Alaska Airlines is shifting capacity from New York LaGuardia and Ronald Reagan Washington National airport to its core West Coast markets, as it leases 10 slot pairs at the airports to Southwest Airlines.
The carrier will use the freed-up aircraft to add frequencies from its Seattle Tacoma base after it ends flights to both East Coast markets from Dallas Love Field in October, says Nicholas Haan, director of network strategy at Alaska, on the sidelines of the ACI-NA Jumpstart conference in Cleveland.
Alaska will lease the six slot pairs at LaGuardia and four pairs at National to Southwest from October. The airports are limited by perimeters that bars Alaska from using the slots to serve its West Coast bases.
Southwest will use the slots to add service to New Orleans, Orlando and West Palm Beach from LaGuardia, and to Oklahoma City from National, as well as add frequencies on existing routes.
Alaska gained the slots through its December 2016 acquisition of Virgin America, which acquired them through the divestitures made by American Airlines and US Airways in exchange for regulatory approval of their 2013 merger.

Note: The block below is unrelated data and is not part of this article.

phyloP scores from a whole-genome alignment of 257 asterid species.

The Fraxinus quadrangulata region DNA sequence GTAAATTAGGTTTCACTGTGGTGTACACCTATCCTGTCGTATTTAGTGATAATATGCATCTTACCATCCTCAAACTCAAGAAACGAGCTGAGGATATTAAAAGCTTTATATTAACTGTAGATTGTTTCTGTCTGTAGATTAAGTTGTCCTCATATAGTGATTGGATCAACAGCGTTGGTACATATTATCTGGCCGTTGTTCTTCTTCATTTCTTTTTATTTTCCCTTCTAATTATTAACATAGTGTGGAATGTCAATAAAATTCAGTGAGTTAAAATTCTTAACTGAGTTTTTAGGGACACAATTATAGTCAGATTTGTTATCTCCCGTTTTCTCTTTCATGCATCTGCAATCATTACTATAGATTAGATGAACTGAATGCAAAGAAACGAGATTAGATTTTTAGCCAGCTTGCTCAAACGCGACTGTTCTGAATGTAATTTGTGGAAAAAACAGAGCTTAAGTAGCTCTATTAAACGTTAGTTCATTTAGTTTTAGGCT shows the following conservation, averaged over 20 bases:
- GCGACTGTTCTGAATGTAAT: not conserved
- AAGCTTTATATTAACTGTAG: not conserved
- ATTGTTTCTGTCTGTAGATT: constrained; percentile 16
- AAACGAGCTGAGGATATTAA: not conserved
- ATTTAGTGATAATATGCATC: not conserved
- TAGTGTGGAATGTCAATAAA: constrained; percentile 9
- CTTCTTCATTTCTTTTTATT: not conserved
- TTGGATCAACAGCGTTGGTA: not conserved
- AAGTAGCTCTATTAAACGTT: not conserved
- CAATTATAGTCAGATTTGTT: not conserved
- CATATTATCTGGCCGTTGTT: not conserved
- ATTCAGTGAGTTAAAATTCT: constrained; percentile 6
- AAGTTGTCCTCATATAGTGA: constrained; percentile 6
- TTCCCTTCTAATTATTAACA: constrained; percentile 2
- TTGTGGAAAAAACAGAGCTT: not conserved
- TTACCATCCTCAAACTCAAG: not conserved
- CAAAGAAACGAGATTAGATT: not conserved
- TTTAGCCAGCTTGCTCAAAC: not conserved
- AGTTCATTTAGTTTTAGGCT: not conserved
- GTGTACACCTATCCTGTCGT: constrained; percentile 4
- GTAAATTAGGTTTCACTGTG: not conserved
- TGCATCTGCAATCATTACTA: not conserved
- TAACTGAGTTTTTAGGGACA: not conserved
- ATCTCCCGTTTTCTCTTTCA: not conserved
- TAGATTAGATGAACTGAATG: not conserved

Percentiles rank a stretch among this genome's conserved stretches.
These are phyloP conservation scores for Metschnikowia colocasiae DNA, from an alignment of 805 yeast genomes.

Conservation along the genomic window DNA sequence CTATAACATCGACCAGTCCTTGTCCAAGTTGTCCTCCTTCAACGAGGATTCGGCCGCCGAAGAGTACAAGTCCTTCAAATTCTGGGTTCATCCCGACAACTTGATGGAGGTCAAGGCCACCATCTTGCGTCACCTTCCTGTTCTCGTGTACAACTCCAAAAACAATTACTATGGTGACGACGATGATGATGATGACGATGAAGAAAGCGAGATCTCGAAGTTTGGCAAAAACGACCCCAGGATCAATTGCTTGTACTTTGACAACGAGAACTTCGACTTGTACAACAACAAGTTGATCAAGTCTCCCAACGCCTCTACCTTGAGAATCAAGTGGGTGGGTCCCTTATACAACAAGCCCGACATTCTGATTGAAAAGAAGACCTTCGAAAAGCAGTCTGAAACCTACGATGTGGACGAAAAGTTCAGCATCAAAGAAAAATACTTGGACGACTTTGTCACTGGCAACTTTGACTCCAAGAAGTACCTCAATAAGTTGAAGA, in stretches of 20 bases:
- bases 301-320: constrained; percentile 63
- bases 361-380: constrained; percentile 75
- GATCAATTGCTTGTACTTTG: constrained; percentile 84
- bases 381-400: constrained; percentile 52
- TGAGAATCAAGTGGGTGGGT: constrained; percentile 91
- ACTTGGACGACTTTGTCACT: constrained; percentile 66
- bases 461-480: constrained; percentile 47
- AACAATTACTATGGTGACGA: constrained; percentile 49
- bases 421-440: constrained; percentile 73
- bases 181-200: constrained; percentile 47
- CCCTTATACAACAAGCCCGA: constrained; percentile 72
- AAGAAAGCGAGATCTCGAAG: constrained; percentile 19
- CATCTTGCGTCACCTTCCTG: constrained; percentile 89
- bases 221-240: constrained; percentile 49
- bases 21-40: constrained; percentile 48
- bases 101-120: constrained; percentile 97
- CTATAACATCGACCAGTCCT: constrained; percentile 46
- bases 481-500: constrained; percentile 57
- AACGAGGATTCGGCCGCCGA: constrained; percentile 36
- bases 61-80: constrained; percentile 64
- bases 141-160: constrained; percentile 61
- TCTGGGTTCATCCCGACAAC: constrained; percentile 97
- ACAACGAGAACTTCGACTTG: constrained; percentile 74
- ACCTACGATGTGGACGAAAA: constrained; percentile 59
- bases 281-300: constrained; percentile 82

Alaska will continue to use its two gates at Dallas Love Field, and will increase frequencies to Portland (Oregon), San Jose (California) and Seattle Tacoma as it ends service to the East Coast, Haan says.
The carrier is growing in Seattle both to maintain its share against expanding competitors like Delta Air Lines but also to retain control of its gates under a recently signed lease agreement.
"We've ramped up our growth in response to that," says Haan on the lease agreement.
Alaska will operate 7.8% more flights from Seattle in July compared to a year ago, FlightGlobal schedules data shows. It will operate an average of 324 departures per day that month.
Seattle allocates gates annually based on the average number of flights an airline operates through the airport during a specified period.
In addition, Alaska continues to focus on growing in California, says Haan. This includes adding intra-state capacity, particularly out of San Diego, San Francisco and San Jose, he adds.
Alaska acquired Virgin America in a large part to boost its position in California against larger competitors Southwest Airlines and United Airlines.
The carrier added 32 markets focused on California in 2017, Haan's presentation shows. However, it has since ended at least nine of those routes, including Los Angeles to Cancun, Havana and Orlando; and San Francisco to Cancun, Denver and Mexico City.
Alaska plans to grow capacity by roughly 6.5% year-over-year in 2018.